I had worked late into this particular winter’s night. I could have stayed in the city overnight. But I felt I should try to get home through the snowstorm. In Saskatchewan, that wasn’t a smart idea. And when I left the highway that February night, I encountered snowdrifts too deep and broad for my 1967 Valiant to penetrate. It was 3 a.m. and I was stuck in a snow bank miles from anybody. (And this in a day with no cell phones).
“Never abandon your car in a snowstorm,” I recall all of my experienced prairie friends telling me. And yet that’s exactly what I did to try to get help. I managed to reach a farmhouse, call my brother-in-law and he roared down the grid road in his four-wheel-drive truck and pulled me out.
“Don’t ever do that again,” he scolded me.
“Except, I know you’ll rescue me,” I joked. He wasn’t amused.
Winter weather is not to be trifled with, whether in the middle of a frozen prairie or on a frigid downtown street.
Me? I’ve just been very lucky over the years. I remember, for example, being a teenager in the 1960s and one of the routines I normally undertook (though I would never recommend it to a teenager today) was hitchhiking to a farmhouse out in the country each Friday night when my Ryerson Polytechnical Institute classes were finished for the week.
This one Friday night, an eastbound ride on Hwy 401 dropped me at the ramp to the northbound Hwy 115/35 (east of Toronto). All I needed was another hitch eight or 10 miles from there to Pontypool, Ont., and I’d be home and out of the cold. Except this night the weather along Lake Ontario was completely inhospitable – snow accumulating, wind whipping and temperature plummeting. Nobody was on the road … except the occasional transport. Miraculously, one stopped in the tunnel under 401 and picked me up.
“I can’t thank you enough,” I told the driver.
“You can thank me by never pulling this stunt again,” he said. And he proceeded to tear a trip off me for trying to hitch in such horrible weather. He claimed he was probably the only semi on the road for 20 or 30 miles and if he hadn’t happened along, they’d probably have found me frozen to death in a snowdrift the next morning.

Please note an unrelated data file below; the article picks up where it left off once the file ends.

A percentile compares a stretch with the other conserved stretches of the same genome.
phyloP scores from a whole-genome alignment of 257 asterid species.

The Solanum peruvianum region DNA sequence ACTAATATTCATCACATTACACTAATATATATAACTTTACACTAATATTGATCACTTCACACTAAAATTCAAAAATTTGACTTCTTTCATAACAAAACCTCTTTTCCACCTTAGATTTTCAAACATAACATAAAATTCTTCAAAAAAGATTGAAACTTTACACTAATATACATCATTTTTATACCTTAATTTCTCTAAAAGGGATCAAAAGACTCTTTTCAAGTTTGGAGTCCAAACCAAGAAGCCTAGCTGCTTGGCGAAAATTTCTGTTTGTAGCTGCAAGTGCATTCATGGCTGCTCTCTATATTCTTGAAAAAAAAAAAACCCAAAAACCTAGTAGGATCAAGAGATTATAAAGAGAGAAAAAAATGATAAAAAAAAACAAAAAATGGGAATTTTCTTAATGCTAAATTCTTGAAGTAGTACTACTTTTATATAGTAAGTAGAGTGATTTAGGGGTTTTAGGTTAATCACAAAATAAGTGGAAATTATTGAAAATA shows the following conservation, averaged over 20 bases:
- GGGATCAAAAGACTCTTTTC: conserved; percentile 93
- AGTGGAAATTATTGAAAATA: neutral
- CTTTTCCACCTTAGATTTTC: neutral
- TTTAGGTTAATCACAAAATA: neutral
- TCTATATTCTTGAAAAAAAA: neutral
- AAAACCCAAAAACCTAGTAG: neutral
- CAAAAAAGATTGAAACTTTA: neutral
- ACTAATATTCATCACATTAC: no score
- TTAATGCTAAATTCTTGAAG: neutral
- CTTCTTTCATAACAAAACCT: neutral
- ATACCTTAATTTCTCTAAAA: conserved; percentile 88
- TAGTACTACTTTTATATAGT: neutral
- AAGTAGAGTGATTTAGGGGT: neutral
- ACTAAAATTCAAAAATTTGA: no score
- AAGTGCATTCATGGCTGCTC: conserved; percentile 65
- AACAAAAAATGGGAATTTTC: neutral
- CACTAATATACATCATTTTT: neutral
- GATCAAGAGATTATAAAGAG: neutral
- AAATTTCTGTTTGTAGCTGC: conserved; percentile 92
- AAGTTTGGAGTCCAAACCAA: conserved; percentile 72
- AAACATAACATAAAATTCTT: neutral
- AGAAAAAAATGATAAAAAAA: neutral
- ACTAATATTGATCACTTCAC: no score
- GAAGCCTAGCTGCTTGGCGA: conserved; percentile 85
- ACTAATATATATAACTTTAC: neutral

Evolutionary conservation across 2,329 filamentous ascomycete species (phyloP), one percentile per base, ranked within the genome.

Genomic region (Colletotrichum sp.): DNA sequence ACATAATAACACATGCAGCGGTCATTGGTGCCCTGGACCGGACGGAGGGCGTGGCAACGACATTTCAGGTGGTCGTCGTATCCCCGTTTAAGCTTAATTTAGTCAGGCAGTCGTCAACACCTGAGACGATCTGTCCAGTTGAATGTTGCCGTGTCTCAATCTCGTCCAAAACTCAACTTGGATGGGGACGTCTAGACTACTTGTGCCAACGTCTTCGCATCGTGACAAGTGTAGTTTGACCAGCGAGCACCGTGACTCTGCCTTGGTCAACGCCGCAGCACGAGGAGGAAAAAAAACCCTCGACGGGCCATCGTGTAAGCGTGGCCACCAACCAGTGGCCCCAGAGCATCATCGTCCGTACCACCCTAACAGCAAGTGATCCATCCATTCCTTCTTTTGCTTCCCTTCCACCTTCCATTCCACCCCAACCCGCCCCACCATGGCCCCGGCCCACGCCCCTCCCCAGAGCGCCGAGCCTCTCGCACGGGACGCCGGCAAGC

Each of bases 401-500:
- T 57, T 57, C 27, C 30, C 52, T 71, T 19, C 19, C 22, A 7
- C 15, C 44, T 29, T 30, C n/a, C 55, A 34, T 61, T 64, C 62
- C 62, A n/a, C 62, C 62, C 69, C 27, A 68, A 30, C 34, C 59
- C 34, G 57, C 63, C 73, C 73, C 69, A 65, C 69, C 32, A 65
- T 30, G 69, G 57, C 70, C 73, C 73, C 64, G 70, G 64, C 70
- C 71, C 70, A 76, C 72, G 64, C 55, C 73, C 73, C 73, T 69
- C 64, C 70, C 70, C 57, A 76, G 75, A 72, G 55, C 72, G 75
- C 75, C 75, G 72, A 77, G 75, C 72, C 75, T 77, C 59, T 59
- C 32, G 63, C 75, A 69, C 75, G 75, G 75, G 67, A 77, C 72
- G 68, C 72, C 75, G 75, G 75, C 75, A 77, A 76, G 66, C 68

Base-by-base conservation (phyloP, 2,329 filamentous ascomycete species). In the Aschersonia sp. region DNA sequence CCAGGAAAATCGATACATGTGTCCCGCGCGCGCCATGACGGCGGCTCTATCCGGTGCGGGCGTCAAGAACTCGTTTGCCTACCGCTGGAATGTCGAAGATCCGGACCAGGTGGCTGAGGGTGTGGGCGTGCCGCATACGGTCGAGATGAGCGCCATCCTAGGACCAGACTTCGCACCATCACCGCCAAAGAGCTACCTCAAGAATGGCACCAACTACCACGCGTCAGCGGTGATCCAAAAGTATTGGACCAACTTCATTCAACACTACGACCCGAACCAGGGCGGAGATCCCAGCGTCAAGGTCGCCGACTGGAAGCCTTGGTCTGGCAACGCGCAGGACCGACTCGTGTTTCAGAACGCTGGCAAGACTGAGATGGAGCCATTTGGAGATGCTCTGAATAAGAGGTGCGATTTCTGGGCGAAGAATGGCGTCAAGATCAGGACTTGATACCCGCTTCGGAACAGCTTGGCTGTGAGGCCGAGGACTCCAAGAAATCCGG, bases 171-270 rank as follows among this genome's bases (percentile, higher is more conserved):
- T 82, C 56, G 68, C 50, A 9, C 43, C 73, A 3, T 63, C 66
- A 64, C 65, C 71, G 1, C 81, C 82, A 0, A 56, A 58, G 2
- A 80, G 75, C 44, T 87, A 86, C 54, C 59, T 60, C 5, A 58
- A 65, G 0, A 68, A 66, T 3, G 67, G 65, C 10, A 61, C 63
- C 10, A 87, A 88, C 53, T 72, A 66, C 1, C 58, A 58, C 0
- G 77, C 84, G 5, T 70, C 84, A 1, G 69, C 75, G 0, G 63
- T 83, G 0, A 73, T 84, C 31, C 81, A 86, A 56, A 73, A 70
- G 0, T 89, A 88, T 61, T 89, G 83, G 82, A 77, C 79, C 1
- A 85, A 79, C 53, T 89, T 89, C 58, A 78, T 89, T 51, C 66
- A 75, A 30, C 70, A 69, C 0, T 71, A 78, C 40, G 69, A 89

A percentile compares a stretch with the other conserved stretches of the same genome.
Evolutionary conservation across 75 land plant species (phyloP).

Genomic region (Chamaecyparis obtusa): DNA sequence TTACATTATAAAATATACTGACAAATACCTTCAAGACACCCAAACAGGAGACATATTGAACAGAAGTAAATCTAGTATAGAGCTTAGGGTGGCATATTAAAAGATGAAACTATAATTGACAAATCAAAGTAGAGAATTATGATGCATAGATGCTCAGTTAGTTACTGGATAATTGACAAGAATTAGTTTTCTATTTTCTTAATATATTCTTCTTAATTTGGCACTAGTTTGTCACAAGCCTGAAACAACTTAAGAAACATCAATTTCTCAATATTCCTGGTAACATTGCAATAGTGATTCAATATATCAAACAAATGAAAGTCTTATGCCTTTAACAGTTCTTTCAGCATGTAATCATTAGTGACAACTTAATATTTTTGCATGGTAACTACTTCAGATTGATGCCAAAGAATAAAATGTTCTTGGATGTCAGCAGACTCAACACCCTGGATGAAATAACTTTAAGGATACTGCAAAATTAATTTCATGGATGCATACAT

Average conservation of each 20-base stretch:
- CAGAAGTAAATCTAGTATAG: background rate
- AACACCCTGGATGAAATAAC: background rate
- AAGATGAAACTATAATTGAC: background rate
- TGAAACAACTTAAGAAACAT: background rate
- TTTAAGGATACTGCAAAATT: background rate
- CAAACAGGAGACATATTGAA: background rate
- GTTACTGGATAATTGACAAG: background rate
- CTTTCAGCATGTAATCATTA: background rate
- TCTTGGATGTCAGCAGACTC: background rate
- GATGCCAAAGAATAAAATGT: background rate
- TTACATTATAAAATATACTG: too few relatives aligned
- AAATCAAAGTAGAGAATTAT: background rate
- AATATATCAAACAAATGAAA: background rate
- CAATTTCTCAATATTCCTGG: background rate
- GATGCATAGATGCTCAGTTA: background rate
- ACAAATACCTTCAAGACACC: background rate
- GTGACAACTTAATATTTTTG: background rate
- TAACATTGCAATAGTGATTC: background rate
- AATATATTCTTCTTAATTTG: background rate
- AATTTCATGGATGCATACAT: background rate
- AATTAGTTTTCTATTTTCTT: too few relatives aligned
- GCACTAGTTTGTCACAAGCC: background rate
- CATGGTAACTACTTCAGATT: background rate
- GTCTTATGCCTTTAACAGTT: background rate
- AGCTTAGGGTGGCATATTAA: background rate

Many years later, on a Christmas Eve when my wife and I and our two young daughters were on the road from Edmonton to Saskatoon, we ran into an equally daunting storm. The highway was awfully wind-blown and the prairie temperatures down around minus-30. We had nearly reached the halfway point, in the town of Wainwright, near the Alberta-Saskatchewan border. The car was loaded with gifts and goodies for the in-laws with whom we would be celebrating the next day. We had stopped for a very late dinner at restaurant in town. As we left, the Lebanese restaurateur escorted us to the door. We were the last customers of the night.
“Merry Christmas,” the man said, “and have a safe trip.”
He locked the door behind us, turned out the restaurant lights and I looked down at the trunk of the car resting unusually low to the ground. I realized it wasn’t the load in the trunk that made the car sit so low. The rear tire was flat. My heart sank and I swore, a most inappropriate thing to do on Christmas Eve. But suddenly the lights in the restaurant came back on and our host emerged putting his coat on. He must have heard my curse or recognized my anguished body posture.
“Flat tire?” the restaurateur said.
“Yes. And I don’t have a spare,” I added.
“Yes. A problem,” he noted. “But we can solve it.”
Within moments, he had invited my wife and the girls back inside the restaurant to stay warm. All the girls talked about for weeks was the hot chocolate his wife prepared. Meanwhile, my impromptu saviour was on the phone to the only gas station in town. It had closed sometime earlier, but with a few words of encouragement, the café owner had convinced the garage owner to meet us at the station.
We removed all the Christmas gifts from the trunk and piled them inside the restaurant. We jacked up the lightened rear of the car and removed the flat. He warmed up his car, drove me to the garage and stayed until my tire was repaired. He drove me back, helped me bolt on the repaired tire. And for a second time wished me, “Merry Christmas.”
I offered to pay him for his trouble, but all he asked was that I pass on the favour, which I have done on several occasions. I’ve always figured, if others are as dependent on helpful truck drivers, in-laws and good Samaritan restaurateurs to get through winter as I am, I’d better try to do my fair share.